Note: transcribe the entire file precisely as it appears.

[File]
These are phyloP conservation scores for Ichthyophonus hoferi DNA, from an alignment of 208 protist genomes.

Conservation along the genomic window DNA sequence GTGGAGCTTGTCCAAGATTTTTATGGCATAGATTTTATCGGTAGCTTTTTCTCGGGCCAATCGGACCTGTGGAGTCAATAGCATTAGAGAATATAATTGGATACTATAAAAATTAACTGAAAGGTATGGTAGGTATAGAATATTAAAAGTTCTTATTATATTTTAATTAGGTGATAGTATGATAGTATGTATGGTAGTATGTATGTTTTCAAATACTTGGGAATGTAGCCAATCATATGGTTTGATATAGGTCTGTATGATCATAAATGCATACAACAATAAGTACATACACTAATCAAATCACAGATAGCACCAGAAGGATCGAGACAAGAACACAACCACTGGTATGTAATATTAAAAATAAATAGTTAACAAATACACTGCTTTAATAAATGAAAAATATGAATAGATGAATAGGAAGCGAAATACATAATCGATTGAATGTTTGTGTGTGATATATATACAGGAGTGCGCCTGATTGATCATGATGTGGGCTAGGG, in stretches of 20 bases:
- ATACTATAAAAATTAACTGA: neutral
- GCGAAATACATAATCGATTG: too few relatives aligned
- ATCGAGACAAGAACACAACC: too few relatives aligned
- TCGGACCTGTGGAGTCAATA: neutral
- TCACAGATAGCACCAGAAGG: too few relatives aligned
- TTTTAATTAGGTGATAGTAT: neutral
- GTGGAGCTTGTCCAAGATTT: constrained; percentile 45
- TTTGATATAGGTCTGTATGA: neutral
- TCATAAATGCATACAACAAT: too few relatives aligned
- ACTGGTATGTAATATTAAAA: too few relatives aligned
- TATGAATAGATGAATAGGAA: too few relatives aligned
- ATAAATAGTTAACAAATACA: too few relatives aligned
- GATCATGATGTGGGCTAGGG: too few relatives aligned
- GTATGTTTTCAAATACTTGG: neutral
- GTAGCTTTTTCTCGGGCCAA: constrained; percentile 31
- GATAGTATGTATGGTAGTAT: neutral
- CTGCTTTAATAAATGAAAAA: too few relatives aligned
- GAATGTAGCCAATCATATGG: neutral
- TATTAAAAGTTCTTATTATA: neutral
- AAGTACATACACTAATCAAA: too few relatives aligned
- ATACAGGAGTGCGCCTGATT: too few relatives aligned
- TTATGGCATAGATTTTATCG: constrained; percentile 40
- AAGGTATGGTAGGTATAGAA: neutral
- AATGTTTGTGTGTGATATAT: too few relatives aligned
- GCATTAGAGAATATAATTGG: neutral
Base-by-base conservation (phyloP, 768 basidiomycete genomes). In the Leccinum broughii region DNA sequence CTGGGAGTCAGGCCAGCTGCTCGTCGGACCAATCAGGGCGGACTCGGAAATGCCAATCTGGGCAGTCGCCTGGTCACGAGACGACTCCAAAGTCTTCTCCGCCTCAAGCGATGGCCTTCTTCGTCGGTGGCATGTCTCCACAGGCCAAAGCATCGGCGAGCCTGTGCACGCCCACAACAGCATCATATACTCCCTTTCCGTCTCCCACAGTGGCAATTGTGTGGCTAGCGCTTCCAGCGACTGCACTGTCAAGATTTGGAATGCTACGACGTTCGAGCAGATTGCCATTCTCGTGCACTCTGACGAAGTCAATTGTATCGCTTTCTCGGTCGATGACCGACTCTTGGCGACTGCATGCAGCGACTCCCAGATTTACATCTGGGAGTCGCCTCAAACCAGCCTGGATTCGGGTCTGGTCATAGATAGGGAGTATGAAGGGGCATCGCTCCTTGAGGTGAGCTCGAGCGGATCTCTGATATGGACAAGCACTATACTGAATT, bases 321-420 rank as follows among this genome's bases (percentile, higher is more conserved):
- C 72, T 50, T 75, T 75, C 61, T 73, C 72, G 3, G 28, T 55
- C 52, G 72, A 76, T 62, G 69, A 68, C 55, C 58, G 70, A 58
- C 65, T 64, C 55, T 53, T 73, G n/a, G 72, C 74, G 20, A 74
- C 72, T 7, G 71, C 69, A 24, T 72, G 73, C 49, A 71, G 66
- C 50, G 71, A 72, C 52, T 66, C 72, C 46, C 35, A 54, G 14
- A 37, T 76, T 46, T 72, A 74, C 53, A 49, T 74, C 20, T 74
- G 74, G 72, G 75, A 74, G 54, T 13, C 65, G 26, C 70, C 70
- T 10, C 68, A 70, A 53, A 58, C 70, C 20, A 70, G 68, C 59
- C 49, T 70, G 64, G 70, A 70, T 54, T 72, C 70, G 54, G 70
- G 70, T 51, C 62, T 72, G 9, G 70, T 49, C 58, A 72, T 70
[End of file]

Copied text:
These are phyloP conservation scores for Ichthyophonus hoferi DNA, from an alignment of 208 protist genomes.

Conservation along the genomic window DNA sequence GTGGAGCTTGTCCAAGATTTTTATGGCATAGATTTTATCGGTAGCTTTTTCTCGGGCCAATCGGACCTGTGGAGTCAATAGCATTAGAGAATATAATTGGATACTATAAAAATTAACTGAAAGGTATGGTAGGTATAGAATATTAAAAGTTCTTATTATATTTTAATTAGGTGATAGTATGATAGTATGTATGGTAGTATGTATGTTTTCAAATACTTGGGAATGTAGCCAATCATATGGTTTGATATAGGTCTGTATGATCATAAATGCATACAACAATAAGTACATACACTAATCAAATCACAGATAGCACCAGAAGGATCGAGACAAGAACACAACCACTGGTATGTAATATTAAAAATAAATAGTTAACAAATACACTGCTTTAATAAATGAAAAATATGAATAGATGAATAGGAAGCGAAATACATAATCGATTGAATGTTTGTGTGTGATATATATACAGGAGTGCGCCTGATTGATCATGATGTGGGCTAGGG, in stretches of 20 bases:
- ATACTATAAAAATTAACTGA: neutral
- GCGAAATACATAATCGATTG: too few relatives aligned
- ATCGAGACAAGAACACAACC: too few relatives aligned
- TCGGACCTGTGGAGTCAATA: neutral
- TCACAGATAGCACCAGAAGG: too few relatives aligned
- TTTTAATTAGGTGATAGTAT: neutral
- GTGGAGCTTGTCCAAGATTT: constrained; percentile 45
- TTTGATATAGGTCTGTATGA: neutral
- TCATAAATGCATACAACAAT: too few relatives aligned
- ACTGGTATGTAATATTAAAA: too few relatives aligned
- TATGAATAGATGAATAGGAA: too few relatives aligned
- ATAAATAGTTAACAAATACA: too few relatives aligned
- GATCATGATGTGGGCTAGGG: too few relatives aligned
- GTATGTTTTCAAATACTTGG: neutral
- GTAGCTTTTTCTCGGGCCAA: constrained; percentile 31
- GATAGTATGTATGGTAGTAT: neutral
- CTGCTTTAATAAATGAAAAA: too few relatives aligned
- GAATGTAGCCAATCATATGG: neutral
- TATTAAAAGTTCTTATTATA: neutral
- AAGTACATACACTAATCAAA: too few relatives aligned
- ATACAGGAGTGCGCCTGATT: too few relatives aligned
- TTATGGCATAGATTTTATCG: constrained; percentile 40
- AAGGTATGGTAGGTATAGAA: neutral
- AATGTTTGTGTGTGATATAT: too few relatives aligned
- GCATTAGAGAATATAATTGG: neutral
Base-by-base conservation (phyloP, 768 basidiomycete genomes). In the Leccinum broughii region DNA sequence CTGGGAGTCAGGCCAGCTGCTCGTCGGACCAATCAGGGCGGACTCGGAAATGCCAATCTGGGCAGTCGCCTGGTCACGAGACGACTCCAAAGTCTTCTCCGCCTCAAGCGATGGCCTTCTTCGTCGGTGGCATGTCTCCACAGGCCAAAGCATCGGCGAGCCTGTGCACGCCCACAACAGCATCATATACTCCCTTTCCGTCTCCCACAGTGGCAATTGTGTGGCTAGCGCTTCCAGCGACTGCACTGTCAAGATTTGGAATGCTACGACGTTCGAGCAGATTGCCATTCTCGTGCACTCTGACGAAGTCAATTGTATCGCTTTCTCGGTCGATGACCGACTCTTGGCGACTGCATGCAGCGACTCCCAGATTTACATCTGGGAGTCGCCTCAAACCAGCCTGGATTCGGGTCTGGTCATAGATAGGGAGTATGAAGGGGCATCGCTCCTTGAGGTGAGCTCGAGCGGATCTCTGATATGGACAAGCACTATACTGAATT, bases 321-420 rank as follows among this genome's bases (percentile, higher is more conserved):
- C 72, T 50, T 75, T 75, C 61, T 73, C 72, G 3, G 28, T 55
- C 52, G 72, A 76, T 62, G 69, A 68, C 55, C 58, G 70, A 58
- C 65, T 64, C 55, T 53, T 73, G n/a, G 72, C 74, G 20, A 74
- C 72, T 7, G 71, C 69, A 24, T 72, G 73, C 49, A 71, G 66
- C 50, G 71, A 72, C 52, T 66, C 72, C 46, C 35, A 54, G 14
- A 37, T 76, T 46, T 72, A 74, C 53, A 49, T 74, C 20, T 74
- G 74, G 72, G 75, A 74, G 54, T 13, C 65, G 26, C 70, C 70
- T 10, C 68, A 70, A 53, A 58, C 70, C 20, A 70, G 68, C 59
- C 49, T 70, G 64, G 70, A 70, T 54, T 72, C 70, G 54, G 70
- G 70, T 51, C 62, T 72, G 9, G 70, T 49, C 58, A 72, T 70